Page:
Jenkins vs. BuildMaster: Why It's a Faulty Comparison

As a vendor of an Application Release Automation solution, we get asked this question all the time: “Well, can’t I just use *insert CI tool* for my deployments?” Take for instance Jenkins, we often have evaluators compare Jenkins to BuildMaster, which is more like comparing apples to oranges.

Jenkins and BuildMaster are different products, that solve different problems, and both are commonly used together as part of a modern DevOps Toolchain. A side-by-side comparison would be a bit like comparing Word and Excel: both can be used to create forms that you'll print out, but if that's the only thing your business uses Microsoft Office for, you're certainly not doing it right.

Moreover, it’s important to understand that using the right tool for the job can lead to an efficient, cost-effective, DevOps solution.

The Swiss Army Knife Approach

Although CI and ARA are two distinct separate processes, that address two distinct problems, some seek a single, multi-purpose tool to do it all. Obviously, no such tool exists, but many will attempt to shoehorn Jenkins for this purpose; according to its makers, “Jenkins is the Swiss army knife in the software delivery toolchain.”

Just as a Swiss army knife is no replacement for a toolbox, Jenkins alone is simply not suitable for implementing a modern DevOps process.

Jenkins Pipelines = Legacy Deployment Pipelines

A build/release pipeline facilitates the process of deploying both large and mission-critical changes, and unscheduled emergency deployments of an application.

In Jenkins, a Pipeline is a special type of Job that’s implemented through a plugin originally called Workflows. Essentially, a Pipeline job is a sequence of steps grouped into stages, and may run on a particular node. Like a job, a step could “do anything”, but it’s designed for a single, discrete task, and is generally used to run other jobs; there are a handful of built-in steps for things such as running scripts and sending emails.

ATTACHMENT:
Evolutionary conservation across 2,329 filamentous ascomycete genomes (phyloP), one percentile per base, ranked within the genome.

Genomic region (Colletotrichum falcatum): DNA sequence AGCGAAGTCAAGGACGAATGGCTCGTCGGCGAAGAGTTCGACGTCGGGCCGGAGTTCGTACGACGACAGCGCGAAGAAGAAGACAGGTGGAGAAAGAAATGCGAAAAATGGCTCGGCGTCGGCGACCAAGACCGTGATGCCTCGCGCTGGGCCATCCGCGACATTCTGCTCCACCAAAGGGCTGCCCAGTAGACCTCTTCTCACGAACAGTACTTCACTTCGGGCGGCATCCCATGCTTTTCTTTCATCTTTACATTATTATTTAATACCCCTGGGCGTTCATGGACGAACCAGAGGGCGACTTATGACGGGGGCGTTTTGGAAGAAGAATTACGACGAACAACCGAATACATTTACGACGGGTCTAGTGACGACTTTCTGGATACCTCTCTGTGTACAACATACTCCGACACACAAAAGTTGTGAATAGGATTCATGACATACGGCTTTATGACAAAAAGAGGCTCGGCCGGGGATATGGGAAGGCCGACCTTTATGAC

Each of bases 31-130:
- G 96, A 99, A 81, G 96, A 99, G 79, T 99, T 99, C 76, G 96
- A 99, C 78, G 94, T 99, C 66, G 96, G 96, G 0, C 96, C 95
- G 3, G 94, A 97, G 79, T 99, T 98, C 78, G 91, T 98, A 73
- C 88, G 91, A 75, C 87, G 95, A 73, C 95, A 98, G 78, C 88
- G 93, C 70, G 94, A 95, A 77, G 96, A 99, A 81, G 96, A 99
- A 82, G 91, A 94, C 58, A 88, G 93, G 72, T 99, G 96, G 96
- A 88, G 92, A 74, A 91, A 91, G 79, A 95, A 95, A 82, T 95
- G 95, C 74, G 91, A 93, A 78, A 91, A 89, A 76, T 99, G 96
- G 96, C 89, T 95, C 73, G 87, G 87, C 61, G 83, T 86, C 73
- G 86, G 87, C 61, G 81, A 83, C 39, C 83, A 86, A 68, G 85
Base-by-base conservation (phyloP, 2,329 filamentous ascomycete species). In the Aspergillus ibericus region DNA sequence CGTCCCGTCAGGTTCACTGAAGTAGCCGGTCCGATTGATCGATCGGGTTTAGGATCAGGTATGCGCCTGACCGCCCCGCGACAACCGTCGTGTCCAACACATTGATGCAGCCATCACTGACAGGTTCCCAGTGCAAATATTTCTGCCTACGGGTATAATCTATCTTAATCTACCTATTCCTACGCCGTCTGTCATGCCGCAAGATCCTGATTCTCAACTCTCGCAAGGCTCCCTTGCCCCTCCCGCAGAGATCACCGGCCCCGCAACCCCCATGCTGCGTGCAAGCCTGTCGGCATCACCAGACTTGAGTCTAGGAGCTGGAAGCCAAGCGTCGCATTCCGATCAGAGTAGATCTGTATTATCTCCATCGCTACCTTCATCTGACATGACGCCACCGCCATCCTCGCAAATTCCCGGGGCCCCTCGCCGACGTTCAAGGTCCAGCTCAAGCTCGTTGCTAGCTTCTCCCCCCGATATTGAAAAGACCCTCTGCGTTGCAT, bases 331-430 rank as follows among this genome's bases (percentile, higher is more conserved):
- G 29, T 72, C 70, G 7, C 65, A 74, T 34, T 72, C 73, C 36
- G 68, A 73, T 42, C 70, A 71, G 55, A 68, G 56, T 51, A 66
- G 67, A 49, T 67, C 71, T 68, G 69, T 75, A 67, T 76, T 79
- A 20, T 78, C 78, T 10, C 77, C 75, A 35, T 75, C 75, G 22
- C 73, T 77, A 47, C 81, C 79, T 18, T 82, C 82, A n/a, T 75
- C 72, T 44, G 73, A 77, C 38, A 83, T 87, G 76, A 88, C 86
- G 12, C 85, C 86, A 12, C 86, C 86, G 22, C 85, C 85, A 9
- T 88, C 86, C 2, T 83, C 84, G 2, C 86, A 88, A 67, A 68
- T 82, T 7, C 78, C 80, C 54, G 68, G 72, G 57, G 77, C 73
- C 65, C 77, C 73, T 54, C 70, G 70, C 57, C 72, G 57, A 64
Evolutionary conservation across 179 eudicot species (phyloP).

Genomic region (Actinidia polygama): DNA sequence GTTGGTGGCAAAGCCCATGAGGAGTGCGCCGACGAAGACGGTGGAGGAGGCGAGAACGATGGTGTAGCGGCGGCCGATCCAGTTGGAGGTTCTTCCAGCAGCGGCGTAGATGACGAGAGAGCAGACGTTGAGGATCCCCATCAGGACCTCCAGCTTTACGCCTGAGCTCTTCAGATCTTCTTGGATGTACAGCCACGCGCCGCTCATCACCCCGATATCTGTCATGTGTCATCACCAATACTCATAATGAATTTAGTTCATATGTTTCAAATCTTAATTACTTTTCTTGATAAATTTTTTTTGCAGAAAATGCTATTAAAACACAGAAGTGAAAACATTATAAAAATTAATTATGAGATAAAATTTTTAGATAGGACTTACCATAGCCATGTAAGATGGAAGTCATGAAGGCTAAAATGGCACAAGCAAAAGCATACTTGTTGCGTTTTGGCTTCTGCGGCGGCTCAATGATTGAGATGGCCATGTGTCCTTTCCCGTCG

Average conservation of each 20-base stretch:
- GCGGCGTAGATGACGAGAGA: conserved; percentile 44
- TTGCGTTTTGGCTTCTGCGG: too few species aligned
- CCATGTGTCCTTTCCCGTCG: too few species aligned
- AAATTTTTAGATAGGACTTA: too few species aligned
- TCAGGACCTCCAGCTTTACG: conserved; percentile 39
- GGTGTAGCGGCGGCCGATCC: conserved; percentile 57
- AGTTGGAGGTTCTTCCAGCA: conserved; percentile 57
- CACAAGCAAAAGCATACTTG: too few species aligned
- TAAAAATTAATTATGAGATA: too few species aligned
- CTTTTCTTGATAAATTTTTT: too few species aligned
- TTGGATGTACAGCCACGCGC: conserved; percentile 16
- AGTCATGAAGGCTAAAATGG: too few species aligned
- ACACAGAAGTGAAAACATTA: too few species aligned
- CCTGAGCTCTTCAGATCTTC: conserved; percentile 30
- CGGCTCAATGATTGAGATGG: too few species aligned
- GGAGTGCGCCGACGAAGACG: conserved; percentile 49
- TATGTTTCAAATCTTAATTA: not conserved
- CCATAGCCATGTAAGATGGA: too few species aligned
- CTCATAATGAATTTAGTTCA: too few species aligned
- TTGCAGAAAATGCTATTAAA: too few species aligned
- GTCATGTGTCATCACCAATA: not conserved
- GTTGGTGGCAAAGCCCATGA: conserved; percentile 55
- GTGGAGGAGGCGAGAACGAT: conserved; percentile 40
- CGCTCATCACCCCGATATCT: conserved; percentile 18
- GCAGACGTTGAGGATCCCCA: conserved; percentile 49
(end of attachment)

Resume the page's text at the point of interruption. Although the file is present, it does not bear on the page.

Jenkin’s Pipelines are very similar to BuildMaster’s Legacy Deployment Plans; Actions are like Steps, Action Groups are like Stages, and both Actions, and Action Groups, had a Node-like context.

However, neither are suitable on their own for release automation. A layer on top is needed for process orchestration, such as approval gates, manual intervention, security, and so on.

Jenkins with BuildMaster

Although Jenkins is a poor choice for release automation, it’s definitely a proven Continuous Integration tool. This is exactly why BuildMaster has a tight integration with it; with the Jenkins extension, you can import build artifacts into BuildMaster, apply the necessary approvals, additional testing, and deploy to production.

Alternatively, you can use ProGet to host all your packages, binaries, and Jenkins Build Artifacts. This tutorial shows the steps needed to set this up.

DevOps Toolchain

CI and ARA tools are just two of the many tools that are often implemented as part of a DevOps toolchain. Check out the DevOps Toolchain Wikipedia page to learn more about the seven important aspects of a highly evolved toolchain. You can also visit our products page to learn more about how we can help you create a robust solution.